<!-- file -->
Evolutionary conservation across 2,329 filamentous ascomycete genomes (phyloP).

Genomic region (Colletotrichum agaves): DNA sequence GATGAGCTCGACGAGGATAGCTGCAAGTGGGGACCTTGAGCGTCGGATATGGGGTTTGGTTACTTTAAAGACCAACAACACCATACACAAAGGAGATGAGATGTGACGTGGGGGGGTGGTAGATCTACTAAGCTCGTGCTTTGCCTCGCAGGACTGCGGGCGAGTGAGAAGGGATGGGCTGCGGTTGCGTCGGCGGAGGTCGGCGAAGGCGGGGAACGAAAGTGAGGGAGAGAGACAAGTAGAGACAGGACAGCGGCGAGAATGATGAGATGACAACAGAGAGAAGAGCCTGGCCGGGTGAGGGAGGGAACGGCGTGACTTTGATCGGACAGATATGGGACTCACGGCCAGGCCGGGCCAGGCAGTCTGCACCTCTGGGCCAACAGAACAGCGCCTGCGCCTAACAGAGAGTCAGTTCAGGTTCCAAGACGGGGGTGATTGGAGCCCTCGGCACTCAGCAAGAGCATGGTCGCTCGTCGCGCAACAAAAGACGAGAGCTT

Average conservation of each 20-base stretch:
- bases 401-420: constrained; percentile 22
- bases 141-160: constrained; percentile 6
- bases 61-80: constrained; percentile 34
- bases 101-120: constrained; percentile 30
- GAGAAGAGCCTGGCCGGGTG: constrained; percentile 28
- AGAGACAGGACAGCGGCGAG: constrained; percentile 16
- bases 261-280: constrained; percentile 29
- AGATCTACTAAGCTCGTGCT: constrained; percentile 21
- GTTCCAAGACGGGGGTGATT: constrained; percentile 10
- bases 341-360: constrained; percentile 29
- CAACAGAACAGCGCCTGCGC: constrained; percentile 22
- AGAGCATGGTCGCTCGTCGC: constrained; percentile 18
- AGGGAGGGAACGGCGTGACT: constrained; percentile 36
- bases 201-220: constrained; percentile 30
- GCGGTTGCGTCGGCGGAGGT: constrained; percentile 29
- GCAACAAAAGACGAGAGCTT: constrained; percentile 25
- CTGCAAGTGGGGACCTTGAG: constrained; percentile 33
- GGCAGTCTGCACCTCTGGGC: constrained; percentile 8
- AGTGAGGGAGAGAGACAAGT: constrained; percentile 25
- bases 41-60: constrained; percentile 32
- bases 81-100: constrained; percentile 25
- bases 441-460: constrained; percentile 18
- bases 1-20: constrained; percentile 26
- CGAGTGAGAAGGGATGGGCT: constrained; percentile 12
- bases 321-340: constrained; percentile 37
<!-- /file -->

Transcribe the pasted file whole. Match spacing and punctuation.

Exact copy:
Evolutionary conservation across 2,329 filamentous ascomycete genomes (phyloP).

Genomic region (Colletotrichum agaves): DNA sequence GATGAGCTCGACGAGGATAGCTGCAAGTGGGGACCTTGAGCGTCGGATATGGGGTTTGGTTACTTTAAAGACCAACAACACCATACACAAAGGAGATGAGATGTGACGTGGGGGGGTGGTAGATCTACTAAGCTCGTGCTTTGCCTCGCAGGACTGCGGGCGAGTGAGAAGGGATGGGCTGCGGTTGCGTCGGCGGAGGTCGGCGAAGGCGGGGAACGAAAGTGAGGGAGAGAGACAAGTAGAGACAGGACAGCGGCGAGAATGATGAGATGACAACAGAGAGAAGAGCCTGGCCGGGTGAGGGAGGGAACGGCGTGACTTTGATCGGACAGATATGGGACTCACGGCCAGGCCGGGCCAGGCAGTCTGCACCTCTGGGCCAACAGAACAGCGCCTGCGCCTAACAGAGAGTCAGTTCAGGTTCCAAGACGGGGGTGATTGGAGCCCTCGGCACTCAGCAAGAGCATGGTCGCTCGTCGCGCAACAAAAGACGAGAGCTT

Average conservation of each 20-base stretch:
- bases 401-420: constrained; percentile 22
- bases 141-160: constrained; percentile 6
- bases 61-80: constrained; percentile 34
- bases 101-120: constrained; percentile 30
- GAGAAGAGCCTGGCCGGGTG: constrained; percentile 28
- AGAGACAGGACAGCGGCGAG: constrained; percentile 16
- bases 261-280: constrained; percentile 29
- AGATCTACTAAGCTCGTGCT: constrained; percentile 21
- GTTCCAAGACGGGGGTGATT: constrained; percentile 10
- bases 341-360: constrained; percentile 29
- CAACAGAACAGCGCCTGCGC: constrained; percentile 22
- AGAGCATGGTCGCTCGTCGC: constrained; percentile 18
- AGGGAGGGAACGGCGTGACT: constrained; percentile 36
- bases 201-220: constrained; percentile 30
- GCGGTTGCGTCGGCGGAGGT: constrained; percentile 29
- GCAACAAAAGACGAGAGCTT: constrained; percentile 25
- CTGCAAGTGGGGACCTTGAG: constrained; percentile 33
- GGCAGTCTGCACCTCTGGGC: constrained; percentile 8
- AGTGAGGGAGAGAGACAAGT: constrained; percentile 25
- bases 41-60: constrained; percentile 32
- bases 81-100: constrained; percentile 25
- bases 441-460: constrained; percentile 18
- bases 1-20: constrained; percentile 26
- CGAGTGAGAAGGGATGGGCT: constrained; percentile 12
- bases 321-340: constrained; percentile 37